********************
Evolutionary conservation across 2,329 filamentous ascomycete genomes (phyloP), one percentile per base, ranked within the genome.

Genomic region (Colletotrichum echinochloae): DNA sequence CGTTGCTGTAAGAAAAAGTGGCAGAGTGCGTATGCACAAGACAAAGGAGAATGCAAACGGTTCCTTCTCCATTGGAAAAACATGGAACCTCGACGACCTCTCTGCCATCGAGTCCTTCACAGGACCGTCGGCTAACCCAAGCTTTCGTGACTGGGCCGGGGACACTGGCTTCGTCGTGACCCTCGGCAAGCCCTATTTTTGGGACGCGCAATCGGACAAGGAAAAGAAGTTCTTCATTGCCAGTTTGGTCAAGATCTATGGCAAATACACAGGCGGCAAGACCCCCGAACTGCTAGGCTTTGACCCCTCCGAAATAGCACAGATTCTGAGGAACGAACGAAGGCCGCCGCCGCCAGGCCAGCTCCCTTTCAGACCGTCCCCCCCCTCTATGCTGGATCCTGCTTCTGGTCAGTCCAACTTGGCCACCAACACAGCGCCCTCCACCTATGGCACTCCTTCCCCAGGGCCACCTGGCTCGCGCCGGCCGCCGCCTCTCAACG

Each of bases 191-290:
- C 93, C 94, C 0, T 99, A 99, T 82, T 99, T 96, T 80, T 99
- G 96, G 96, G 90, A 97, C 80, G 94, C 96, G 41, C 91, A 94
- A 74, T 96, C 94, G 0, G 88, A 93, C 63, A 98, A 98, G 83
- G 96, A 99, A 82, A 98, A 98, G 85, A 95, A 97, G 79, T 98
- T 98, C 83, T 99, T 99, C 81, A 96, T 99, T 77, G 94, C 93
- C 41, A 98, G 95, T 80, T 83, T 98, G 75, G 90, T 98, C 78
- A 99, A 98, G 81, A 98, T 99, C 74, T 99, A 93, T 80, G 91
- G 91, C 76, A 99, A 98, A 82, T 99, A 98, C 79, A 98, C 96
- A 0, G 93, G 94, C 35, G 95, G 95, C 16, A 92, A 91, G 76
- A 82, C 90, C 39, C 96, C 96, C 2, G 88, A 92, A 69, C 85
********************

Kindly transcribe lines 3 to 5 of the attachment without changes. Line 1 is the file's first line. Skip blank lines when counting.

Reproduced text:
Each of bases 191-290:
- C 93, C 94, C 0, T 99, A 99, T 82, T 99, T 96, T 80, T 99
- G 96, G 96, G 90, A 97, C 80, G 94, C 96, G 41, C 91, A 94